Newsinger argues that the British utilised Christianity to justify their most violent ever actions. In noting ‘striking parallels’ between the British and Nazi repression methods, he illustrates the clear similarities, illustrated with an account of a mass killing by firing squad, between the mass execution methods used by the British and of those that were used by the Nazis. Newsinger further builds a comparison by portraying how the British Empire also utilised the Christian God to justify its actions. One such example is Neill’s statement of how he felt guided by ‘the finger of God’ in committing one such atrocity.  Inherently, theological beliefs were crucial to give justification for the Empire’s atrocities in the repression of the Rebellion. However, this focus differs in relating to the atrocities of the Indians against the British.
Ferguson very clearly and incorrectly depicts the Sepoys as being as barbaric as ‘their’ god Kali. Firstly, it should be acknowledged that, with the mutinying Sepoys being made up of both Hindus and Muslims, the mutineers cannot all be seen as Kali-worshippers. It should also be seen as more than just a coincidence of how similarly, word for word, Ferguson writes of the spreading of the rebellion to the supposed spreading of Kali’s destruction. Whilst he describes Kali’s path of destruction as ‘she ran amok, killing everyone in her path’, he describes the mutineers as seeming to ‘run amok, killing every European they could find’. This subliminal, negative representation of the mutineers is reflected in his portrayal of the mutineers’ atrocities. One account that he quotes, of Private Bowater recollecting about a white woman being mutilated by mutineers, is repudiated by Newsinger’s statement that such stories were found, after extensive enquiry, to have been fabricated., Ferguson’s depiction of the mutineers as barbarians as akin to the Goddess Kali can thus be deemed academically invalid, but his arguments are useful in highlighting where the Indians supposedly violated.
Newsinger’s representation of the Indian atrocities mainly involves him demystifying the reality from the fiction. Whilst he agrees that the Rebellion often led the rebels to killing as many British as they could access, he disagrees with how exaggerated the reporting of the Indian cruelties was conducted. Newsinger, on this basis, gives quite an objective stand in representing the Indian atrocities.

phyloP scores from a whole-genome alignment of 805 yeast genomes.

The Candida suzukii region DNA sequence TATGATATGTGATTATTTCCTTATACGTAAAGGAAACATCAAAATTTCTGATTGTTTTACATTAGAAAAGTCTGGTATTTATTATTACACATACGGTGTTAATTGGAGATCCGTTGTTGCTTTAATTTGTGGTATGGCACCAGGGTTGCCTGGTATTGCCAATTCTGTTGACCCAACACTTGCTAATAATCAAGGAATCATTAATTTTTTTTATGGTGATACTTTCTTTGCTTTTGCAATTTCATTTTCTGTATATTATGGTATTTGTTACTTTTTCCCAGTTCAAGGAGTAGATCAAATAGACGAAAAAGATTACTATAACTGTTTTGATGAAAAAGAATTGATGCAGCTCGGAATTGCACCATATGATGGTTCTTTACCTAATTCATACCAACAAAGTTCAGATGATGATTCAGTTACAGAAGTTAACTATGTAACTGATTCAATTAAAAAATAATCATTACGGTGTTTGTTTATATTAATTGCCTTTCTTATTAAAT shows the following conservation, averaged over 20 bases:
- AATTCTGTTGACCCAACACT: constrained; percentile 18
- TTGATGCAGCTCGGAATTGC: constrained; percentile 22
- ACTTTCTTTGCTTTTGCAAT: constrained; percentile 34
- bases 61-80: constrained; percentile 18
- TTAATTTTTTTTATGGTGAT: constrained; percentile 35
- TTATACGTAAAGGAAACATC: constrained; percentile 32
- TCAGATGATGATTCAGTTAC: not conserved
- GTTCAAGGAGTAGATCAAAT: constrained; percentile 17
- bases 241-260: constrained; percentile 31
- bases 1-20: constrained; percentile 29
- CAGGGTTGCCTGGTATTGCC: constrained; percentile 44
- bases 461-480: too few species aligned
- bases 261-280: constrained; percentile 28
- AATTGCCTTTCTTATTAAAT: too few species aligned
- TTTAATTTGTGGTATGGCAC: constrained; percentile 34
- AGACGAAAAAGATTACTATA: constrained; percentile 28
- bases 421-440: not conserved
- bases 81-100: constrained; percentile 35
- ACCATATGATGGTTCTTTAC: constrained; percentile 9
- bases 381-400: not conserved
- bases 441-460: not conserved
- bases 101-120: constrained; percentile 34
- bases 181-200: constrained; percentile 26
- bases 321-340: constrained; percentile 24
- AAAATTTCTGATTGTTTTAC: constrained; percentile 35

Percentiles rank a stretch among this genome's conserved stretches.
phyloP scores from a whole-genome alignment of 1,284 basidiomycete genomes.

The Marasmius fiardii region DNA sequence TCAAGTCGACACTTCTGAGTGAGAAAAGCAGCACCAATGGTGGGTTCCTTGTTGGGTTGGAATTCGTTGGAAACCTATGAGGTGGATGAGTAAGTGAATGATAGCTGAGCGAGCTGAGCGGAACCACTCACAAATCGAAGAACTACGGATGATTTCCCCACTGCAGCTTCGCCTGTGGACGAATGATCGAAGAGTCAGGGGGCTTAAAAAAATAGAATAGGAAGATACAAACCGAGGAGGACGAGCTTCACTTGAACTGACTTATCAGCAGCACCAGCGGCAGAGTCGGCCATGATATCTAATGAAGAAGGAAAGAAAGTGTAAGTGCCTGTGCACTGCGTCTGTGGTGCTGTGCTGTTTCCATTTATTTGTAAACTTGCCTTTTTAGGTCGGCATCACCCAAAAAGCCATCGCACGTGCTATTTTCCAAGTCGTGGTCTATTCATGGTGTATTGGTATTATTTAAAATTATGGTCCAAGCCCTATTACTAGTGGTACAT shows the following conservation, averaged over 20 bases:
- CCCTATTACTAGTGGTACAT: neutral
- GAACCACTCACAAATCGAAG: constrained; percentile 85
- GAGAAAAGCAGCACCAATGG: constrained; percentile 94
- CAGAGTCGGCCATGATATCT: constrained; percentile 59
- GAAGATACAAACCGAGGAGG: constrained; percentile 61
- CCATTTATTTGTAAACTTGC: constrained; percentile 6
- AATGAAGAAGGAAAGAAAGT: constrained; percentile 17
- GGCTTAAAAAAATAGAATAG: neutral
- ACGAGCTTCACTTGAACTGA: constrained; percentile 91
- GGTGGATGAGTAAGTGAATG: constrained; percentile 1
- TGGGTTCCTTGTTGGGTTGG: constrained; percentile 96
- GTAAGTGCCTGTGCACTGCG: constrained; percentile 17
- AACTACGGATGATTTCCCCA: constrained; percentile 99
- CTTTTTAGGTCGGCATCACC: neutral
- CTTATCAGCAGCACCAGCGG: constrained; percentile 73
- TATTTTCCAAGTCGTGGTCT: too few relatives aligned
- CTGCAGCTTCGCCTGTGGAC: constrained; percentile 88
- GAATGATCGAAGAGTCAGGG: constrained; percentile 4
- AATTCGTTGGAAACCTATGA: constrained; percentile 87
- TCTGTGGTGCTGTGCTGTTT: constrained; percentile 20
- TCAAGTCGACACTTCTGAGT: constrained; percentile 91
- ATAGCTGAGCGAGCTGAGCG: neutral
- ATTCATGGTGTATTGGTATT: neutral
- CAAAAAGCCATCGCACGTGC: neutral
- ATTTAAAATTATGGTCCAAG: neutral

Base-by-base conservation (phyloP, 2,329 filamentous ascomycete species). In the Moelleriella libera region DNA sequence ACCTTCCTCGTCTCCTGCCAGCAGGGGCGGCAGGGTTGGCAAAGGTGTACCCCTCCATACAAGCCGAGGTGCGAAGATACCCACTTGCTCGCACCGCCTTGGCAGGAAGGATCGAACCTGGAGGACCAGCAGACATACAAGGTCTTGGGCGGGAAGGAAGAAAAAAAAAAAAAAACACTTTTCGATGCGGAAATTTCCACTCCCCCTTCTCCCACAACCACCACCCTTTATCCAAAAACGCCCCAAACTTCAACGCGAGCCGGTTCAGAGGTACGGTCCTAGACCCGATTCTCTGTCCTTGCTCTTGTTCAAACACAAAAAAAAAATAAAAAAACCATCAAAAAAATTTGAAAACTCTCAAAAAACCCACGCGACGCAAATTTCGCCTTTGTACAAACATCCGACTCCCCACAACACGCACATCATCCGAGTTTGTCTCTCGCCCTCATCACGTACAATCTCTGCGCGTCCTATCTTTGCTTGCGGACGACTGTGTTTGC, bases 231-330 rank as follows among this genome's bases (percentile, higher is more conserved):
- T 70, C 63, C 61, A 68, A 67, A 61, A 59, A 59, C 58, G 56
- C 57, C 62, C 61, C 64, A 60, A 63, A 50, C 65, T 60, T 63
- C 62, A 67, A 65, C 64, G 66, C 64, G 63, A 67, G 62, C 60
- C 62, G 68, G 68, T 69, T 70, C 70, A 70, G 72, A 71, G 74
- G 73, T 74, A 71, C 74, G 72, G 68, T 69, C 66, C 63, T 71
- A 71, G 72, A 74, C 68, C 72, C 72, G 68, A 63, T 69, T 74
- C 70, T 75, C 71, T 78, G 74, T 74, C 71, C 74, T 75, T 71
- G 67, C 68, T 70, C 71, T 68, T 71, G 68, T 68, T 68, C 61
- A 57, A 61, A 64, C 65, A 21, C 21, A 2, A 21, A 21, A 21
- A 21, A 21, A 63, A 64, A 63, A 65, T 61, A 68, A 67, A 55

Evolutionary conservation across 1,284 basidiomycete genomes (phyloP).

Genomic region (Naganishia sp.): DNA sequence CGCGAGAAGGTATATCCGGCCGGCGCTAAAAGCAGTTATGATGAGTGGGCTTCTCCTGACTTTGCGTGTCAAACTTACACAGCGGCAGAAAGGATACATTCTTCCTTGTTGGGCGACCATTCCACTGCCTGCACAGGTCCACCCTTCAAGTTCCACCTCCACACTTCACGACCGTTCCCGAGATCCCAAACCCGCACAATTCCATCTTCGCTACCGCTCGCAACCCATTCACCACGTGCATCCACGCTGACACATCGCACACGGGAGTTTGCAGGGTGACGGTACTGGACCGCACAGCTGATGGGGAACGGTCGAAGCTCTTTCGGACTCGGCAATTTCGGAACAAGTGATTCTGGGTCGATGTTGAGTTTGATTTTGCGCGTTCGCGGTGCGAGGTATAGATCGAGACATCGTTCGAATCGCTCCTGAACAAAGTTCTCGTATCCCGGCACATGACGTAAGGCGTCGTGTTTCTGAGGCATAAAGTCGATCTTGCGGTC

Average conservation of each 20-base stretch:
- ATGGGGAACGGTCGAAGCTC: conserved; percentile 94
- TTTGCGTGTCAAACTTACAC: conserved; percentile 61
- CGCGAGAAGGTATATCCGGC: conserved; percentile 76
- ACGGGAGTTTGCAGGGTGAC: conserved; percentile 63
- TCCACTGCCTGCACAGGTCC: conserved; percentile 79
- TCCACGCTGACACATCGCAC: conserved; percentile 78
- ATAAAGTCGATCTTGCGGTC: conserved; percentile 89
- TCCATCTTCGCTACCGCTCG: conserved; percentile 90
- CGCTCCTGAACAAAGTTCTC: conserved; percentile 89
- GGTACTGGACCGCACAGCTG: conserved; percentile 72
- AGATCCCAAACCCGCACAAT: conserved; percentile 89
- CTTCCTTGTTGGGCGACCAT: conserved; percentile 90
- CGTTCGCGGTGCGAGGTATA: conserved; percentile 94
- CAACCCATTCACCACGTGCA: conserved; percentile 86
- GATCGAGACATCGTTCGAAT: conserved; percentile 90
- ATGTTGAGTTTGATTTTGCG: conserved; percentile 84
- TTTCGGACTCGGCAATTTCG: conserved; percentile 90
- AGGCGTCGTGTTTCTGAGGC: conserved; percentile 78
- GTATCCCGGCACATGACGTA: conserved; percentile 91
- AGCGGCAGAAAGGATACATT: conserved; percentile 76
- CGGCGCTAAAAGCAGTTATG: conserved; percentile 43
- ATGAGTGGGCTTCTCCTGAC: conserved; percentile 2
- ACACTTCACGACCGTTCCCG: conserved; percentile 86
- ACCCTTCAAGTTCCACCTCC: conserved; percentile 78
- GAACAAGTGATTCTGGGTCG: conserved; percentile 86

Ferguson’s one-sided and often factually deceiving approach to the representation of the religiosity in the Rebellion makes it clear that he is, as Newsinger suggests, an ‘apologist’ of the Christian-British intervention. Thus, Ferguson’s study can be described as being an apologist’s study on the Indian Rebellion. Newsinger, contrarily, delivers a much more objective study on the Indian Rebellion. With his notably fairer representation of the Indian mutineers, and an active attempt at describing the Rebellion as being a movement of many peoples, Newsinger’s people’s history study of the Indian Rebellion is representative of a Marxist approach to the topic.
Word count: 1057/1000
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 Niall Ferguson, Empire: How Britain Made the Modern World, London: Penguin, 2004, p. 145.
 Ferguson, Empire: How Britain Made the Modern World, p. 145.
 Ferguson, Empire: How Britain Made the Modern World, p. 146.
 John Newsinger, The Blood Never Dried: A People’s History of the British Empire. London: Bookmarks, 2006, p. 72.
 Ferguson, Empire: How Britain Made the Modern World, p. 152.
 Ferguson, Empire: How Britain Made the Modern World, 152.
 Newsinger, The Blood Never Dried: A People’s History of the British Empire, p. 66.
 Newsinger, The Blood Never Dried: A People’s History of the British Empire, p. 65-6.
 Newsinger, The Blood Never Dried: A People’s History of the British Empire, p. 78.
 Ferguson, Empire: How Britain Made the Modern World, p. 145.
 Ferguson, Empire: How Britain Made the Modern World, pp. 145, 147.
 Ferguson, Empire: How Britain Made the Modern World, p. 150.
 Newsinger, The Blood Never Dried: A People’s History of the British Empire, p. 74.
 Newsinger, The Blood Never Dried: A People’s History of the British Empire, p. 74
 Newsinger, The Blood Never Dried: A People’s History of the British Empire, p. 7.
Originally an essay submitted in December 2011 for the British Empire Year 2 History module at Bath Spa University.